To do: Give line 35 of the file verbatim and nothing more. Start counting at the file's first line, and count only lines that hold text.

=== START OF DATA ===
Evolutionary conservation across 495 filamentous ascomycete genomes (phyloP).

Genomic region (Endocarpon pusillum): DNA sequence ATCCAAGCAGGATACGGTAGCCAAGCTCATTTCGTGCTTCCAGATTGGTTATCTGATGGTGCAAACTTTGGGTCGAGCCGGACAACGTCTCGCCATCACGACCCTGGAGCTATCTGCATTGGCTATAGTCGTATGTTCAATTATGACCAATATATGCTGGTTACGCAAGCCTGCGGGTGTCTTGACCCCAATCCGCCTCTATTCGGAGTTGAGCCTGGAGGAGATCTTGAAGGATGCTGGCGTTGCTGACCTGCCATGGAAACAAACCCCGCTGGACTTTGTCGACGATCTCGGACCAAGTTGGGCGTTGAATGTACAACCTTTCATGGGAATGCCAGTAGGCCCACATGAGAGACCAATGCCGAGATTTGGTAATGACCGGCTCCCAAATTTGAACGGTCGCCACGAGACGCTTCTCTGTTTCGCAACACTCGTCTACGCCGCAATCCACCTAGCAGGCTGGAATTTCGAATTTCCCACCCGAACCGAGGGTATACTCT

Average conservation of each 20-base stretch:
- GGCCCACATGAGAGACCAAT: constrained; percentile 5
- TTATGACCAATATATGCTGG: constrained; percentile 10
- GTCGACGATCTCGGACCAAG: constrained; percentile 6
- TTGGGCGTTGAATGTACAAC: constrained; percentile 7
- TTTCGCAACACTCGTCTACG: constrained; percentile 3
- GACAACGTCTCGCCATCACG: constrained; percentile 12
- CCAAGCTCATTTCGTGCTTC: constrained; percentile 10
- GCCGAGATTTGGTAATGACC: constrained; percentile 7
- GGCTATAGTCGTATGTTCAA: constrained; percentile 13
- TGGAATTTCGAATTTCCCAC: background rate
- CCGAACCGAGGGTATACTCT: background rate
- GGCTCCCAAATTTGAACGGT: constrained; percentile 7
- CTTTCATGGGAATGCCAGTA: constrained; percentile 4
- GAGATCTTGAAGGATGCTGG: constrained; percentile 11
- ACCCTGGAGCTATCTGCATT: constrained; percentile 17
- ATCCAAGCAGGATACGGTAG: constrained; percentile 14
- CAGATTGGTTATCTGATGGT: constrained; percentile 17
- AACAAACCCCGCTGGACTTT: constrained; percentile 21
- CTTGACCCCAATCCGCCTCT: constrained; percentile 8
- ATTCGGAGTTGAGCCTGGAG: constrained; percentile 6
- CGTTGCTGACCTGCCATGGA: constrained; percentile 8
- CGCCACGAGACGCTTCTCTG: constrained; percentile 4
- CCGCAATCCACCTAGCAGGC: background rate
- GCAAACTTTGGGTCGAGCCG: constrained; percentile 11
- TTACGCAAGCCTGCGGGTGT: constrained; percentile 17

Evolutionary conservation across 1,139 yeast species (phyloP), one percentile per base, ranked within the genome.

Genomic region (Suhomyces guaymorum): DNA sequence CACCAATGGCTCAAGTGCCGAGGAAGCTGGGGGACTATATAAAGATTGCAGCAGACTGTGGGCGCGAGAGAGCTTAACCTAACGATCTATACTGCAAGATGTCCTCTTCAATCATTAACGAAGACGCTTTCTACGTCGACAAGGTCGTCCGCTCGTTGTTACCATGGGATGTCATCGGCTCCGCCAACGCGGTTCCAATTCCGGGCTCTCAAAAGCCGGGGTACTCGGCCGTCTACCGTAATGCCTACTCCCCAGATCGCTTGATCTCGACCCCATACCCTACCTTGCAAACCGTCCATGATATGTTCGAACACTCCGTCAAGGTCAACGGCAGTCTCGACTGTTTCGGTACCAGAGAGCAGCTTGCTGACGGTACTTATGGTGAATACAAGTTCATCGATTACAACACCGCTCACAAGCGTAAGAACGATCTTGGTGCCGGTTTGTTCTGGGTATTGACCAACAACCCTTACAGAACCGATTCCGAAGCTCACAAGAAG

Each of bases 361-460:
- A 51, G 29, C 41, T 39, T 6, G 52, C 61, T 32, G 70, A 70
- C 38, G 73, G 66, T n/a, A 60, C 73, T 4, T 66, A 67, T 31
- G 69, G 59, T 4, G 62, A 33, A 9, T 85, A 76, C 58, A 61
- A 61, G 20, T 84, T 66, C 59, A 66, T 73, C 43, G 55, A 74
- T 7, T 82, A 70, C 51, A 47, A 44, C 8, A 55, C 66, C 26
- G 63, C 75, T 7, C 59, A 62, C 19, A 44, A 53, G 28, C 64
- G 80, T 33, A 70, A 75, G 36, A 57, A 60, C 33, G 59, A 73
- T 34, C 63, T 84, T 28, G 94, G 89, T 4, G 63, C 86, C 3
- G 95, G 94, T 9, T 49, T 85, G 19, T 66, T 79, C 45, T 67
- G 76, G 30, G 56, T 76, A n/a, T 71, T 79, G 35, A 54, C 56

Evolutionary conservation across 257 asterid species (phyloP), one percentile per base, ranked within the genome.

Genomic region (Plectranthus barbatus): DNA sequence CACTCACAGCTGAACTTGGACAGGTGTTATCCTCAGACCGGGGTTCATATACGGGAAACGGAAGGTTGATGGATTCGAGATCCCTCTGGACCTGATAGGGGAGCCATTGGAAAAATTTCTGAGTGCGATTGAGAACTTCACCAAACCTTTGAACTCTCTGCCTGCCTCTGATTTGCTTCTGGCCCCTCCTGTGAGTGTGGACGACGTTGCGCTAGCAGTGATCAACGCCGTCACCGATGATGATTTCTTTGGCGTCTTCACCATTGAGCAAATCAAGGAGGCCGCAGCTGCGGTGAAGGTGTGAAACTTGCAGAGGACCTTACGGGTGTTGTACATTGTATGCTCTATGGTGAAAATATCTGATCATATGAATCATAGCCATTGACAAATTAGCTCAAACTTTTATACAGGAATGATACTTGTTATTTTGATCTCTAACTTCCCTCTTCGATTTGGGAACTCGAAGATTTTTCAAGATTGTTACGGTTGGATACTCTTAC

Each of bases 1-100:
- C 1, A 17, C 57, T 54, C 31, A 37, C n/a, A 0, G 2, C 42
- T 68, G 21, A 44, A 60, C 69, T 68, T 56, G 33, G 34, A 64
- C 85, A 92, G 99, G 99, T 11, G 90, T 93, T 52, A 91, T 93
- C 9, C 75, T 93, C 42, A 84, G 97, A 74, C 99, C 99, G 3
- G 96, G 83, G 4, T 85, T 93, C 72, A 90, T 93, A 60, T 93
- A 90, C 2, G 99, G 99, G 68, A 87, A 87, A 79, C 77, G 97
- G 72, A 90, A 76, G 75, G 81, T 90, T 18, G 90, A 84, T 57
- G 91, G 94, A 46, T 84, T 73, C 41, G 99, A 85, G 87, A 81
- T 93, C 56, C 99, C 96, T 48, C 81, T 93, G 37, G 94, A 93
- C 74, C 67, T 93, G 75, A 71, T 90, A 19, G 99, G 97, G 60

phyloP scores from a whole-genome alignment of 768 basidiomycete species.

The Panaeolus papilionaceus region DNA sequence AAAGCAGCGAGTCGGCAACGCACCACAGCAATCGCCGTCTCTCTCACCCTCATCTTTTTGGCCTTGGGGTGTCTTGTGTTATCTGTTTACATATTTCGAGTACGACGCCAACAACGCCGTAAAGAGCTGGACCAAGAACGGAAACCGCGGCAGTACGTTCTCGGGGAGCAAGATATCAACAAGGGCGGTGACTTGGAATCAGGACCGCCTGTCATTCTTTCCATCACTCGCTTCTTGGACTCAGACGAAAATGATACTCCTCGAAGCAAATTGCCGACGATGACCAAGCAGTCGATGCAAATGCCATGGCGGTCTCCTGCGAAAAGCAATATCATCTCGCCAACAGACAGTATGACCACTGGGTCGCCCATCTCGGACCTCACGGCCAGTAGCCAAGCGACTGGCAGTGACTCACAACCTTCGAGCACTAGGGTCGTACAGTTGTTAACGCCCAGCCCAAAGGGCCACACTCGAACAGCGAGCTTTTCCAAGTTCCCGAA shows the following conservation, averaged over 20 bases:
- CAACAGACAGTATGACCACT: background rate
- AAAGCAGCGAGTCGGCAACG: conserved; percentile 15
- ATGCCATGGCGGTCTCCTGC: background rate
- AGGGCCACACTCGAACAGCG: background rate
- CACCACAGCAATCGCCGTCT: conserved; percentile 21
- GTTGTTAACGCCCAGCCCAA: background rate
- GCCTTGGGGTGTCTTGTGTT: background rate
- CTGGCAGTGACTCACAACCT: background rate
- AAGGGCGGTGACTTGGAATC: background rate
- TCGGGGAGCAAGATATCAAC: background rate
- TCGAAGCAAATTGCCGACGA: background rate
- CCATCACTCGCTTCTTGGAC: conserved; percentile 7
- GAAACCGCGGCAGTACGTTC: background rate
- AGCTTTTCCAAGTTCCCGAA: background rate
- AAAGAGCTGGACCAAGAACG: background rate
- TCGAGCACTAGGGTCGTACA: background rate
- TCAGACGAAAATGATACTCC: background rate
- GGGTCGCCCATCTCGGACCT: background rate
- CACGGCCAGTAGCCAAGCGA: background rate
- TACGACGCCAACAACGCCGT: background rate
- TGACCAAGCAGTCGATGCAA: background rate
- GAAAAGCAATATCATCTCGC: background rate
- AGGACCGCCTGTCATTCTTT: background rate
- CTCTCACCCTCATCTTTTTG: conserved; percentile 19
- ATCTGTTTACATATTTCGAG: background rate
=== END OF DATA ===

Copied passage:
- A 61, G 20, T 84, T 66, C 59, A 66, T 73, C 43, G 55, A 74